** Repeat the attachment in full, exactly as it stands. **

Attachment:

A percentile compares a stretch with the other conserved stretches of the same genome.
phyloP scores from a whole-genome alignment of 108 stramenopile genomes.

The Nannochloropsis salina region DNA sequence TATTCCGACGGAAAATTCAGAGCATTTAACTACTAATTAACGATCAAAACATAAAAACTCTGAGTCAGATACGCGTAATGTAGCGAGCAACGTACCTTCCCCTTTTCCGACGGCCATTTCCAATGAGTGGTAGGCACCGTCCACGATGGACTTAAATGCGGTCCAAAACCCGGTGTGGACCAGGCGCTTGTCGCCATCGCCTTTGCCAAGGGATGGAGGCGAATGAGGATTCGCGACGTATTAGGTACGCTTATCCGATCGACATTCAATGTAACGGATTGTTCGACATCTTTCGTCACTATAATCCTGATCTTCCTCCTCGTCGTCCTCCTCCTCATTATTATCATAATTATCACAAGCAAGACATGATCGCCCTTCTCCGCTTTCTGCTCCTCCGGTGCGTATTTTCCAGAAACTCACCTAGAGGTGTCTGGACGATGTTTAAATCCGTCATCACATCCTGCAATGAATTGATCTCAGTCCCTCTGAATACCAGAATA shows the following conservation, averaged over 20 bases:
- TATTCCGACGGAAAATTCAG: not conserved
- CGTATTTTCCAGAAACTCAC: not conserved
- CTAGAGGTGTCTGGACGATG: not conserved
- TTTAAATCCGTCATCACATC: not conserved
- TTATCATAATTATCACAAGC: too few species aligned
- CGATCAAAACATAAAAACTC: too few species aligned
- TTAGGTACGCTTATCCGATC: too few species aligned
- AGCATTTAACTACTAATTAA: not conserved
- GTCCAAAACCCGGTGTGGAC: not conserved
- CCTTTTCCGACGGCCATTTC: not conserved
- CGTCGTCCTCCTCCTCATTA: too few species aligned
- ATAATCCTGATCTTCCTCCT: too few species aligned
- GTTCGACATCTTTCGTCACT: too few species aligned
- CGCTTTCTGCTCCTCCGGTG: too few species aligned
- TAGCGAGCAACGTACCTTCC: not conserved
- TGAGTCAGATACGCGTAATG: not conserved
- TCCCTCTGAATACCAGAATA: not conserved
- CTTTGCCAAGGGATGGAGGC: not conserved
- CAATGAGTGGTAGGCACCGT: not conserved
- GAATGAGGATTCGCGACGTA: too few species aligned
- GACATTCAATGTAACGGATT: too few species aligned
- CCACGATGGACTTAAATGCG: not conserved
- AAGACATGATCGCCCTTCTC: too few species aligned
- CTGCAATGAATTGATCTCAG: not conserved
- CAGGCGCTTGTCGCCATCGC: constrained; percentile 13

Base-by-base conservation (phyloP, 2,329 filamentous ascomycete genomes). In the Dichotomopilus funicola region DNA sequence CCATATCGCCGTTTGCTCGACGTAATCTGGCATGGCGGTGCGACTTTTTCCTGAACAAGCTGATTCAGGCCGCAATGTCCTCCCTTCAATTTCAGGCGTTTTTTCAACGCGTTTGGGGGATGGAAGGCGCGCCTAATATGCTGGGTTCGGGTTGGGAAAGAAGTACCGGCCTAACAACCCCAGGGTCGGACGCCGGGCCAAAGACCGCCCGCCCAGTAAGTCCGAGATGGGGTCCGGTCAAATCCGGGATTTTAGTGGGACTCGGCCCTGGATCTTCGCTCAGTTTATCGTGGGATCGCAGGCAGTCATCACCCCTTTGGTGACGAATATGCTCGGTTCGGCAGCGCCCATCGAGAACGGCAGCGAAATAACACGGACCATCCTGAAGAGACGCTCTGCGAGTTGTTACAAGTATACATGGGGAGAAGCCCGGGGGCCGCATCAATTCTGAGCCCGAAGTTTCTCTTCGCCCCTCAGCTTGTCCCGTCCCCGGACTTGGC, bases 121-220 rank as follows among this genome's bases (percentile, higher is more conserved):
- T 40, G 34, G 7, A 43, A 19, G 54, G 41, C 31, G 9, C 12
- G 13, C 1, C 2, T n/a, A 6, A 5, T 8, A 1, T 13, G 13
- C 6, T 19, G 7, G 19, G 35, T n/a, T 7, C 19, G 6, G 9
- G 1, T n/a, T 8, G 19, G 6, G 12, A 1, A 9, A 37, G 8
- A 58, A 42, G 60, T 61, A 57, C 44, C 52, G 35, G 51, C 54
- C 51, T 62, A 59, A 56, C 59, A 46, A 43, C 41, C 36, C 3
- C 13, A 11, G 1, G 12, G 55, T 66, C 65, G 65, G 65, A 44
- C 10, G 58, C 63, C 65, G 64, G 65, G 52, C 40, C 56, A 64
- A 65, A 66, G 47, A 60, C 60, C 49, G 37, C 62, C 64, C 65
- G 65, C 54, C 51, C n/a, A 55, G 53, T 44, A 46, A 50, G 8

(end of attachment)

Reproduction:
A percentile compares a stretch with the other conserved stretches of the same genome.
phyloP scores from a whole-genome alignment of 108 stramenopile genomes.

The Nannochloropsis salina region DNA sequence TATTCCGACGGAAAATTCAGAGCATTTAACTACTAATTAACGATCAAAACATAAAAACTCTGAGTCAGATACGCGTAATGTAGCGAGCAACGTACCTTCCCCTTTTCCGACGGCCATTTCCAATGAGTGGTAGGCACCGTCCACGATGGACTTAAATGCGGTCCAAAACCCGGTGTGGACCAGGCGCTTGTCGCCATCGCCTTTGCCAAGGGATGGAGGCGAATGAGGATTCGCGACGTATTAGGTACGCTTATCCGATCGACATTCAATGTAACGGATTGTTCGACATCTTTCGTCACTATAATCCTGATCTTCCTCCTCGTCGTCCTCCTCCTCATTATTATCATAATTATCACAAGCAAGACATGATCGCCCTTCTCCGCTTTCTGCTCCTCCGGTGCGTATTTTCCAGAAACTCACCTAGAGGTGTCTGGACGATGTTTAAATCCGTCATCACATCCTGCAATGAATTGATCTCAGTCCCTCTGAATACCAGAATA shows the following conservation, averaged over 20 bases:
- TATTCCGACGGAAAATTCAG: not conserved
- CGTATTTTCCAGAAACTCAC: not conserved
- CTAGAGGTGTCTGGACGATG: not conserved
- TTTAAATCCGTCATCACATC: not conserved
- TTATCATAATTATCACAAGC: too few species aligned
- CGATCAAAACATAAAAACTC: too few species aligned
- TTAGGTACGCTTATCCGATC: too few species aligned
- AGCATTTAACTACTAATTAA: not conserved
- GTCCAAAACCCGGTGTGGAC: not conserved
- CCTTTTCCGACGGCCATTTC: not conserved
- CGTCGTCCTCCTCCTCATTA: too few species aligned
- ATAATCCTGATCTTCCTCCT: too few species aligned
- GTTCGACATCTTTCGTCACT: too few species aligned
- CGCTTTCTGCTCCTCCGGTG: too few species aligned
- TAGCGAGCAACGTACCTTCC: not conserved
- TGAGTCAGATACGCGTAATG: not conserved
- TCCCTCTGAATACCAGAATA: not conserved
- CTTTGCCAAGGGATGGAGGC: not conserved
- CAATGAGTGGTAGGCACCGT: not conserved
- GAATGAGGATTCGCGACGTA: too few species aligned
- GACATTCAATGTAACGGATT: too few species aligned
- CCACGATGGACTTAAATGCG: not conserved
- AAGACATGATCGCCCTTCTC: too few species aligned
- CTGCAATGAATTGATCTCAG: not conserved
- CAGGCGCTTGTCGCCATCGC: constrained; percentile 13

Base-by-base conservation (phyloP, 2,329 filamentous ascomycete genomes). In the Dichotomopilus funicola region DNA sequence CCATATCGCCGTTTGCTCGACGTAATCTGGCATGGCGGTGCGACTTTTTCCTGAACAAGCTGATTCAGGCCGCAATGTCCTCCCTTCAATTTCAGGCGTTTTTTCAACGCGTTTGGGGGATGGAAGGCGCGCCTAATATGCTGGGTTCGGGTTGGGAAAGAAGTACCGGCCTAACAACCCCAGGGTCGGACGCCGGGCCAAAGACCGCCCGCCCAGTAAGTCCGAGATGGGGTCCGGTCAAATCCGGGATTTTAGTGGGACTCGGCCCTGGATCTTCGCTCAGTTTATCGTGGGATCGCAGGCAGTCATCACCCCTTTGGTGACGAATATGCTCGGTTCGGCAGCGCCCATCGAGAACGGCAGCGAAATAACACGGACCATCCTGAAGAGACGCTCTGCGAGTTGTTACAAGTATACATGGGGAGAAGCCCGGGGGCCGCATCAATTCTGAGCCCGAAGTTTCTCTTCGCCCCTCAGCTTGTCCCGTCCCCGGACTTGGC, bases 121-220 rank as follows among this genome's bases (percentile, higher is more conserved):
- T 40, G 34, G 7, A 43, A 19, G 54, G 41, C 31, G 9, C 12
- G 13, C 1, C 2, T n/a, A 6, A 5, T 8, A 1, T 13, G 13
- C 6, T 19, G 7, G 19, G 35, T n/a, T 7, C 19, G 6, G 9
- G 1, T n/a, T 8, G 19, G 6, G 12, A 1, A 9, A 37, G 8
- A 58, A 42, G 60, T 61, A 57, C 44, C 52, G 35, G 51, C 54
- C 51, T 62, A 59, A 56, C 59, A 46, A 43, C 41, C 36, C 3
- C 13, A 11, G 1, G 12, G 55, T 66, C 65, G 65, G 65, A 44
- C 10, G 58, C 63, C 65, G 64, G 65, G 52, C 40, C 56, A 64
- A 65, A 66, G 47, A 60, C 60, C 49, G 37, C 62, C 64, C 65
- G 65, C 54, C 51, C n/a, A 55, G 53, T 44, A 46, A 50, G 8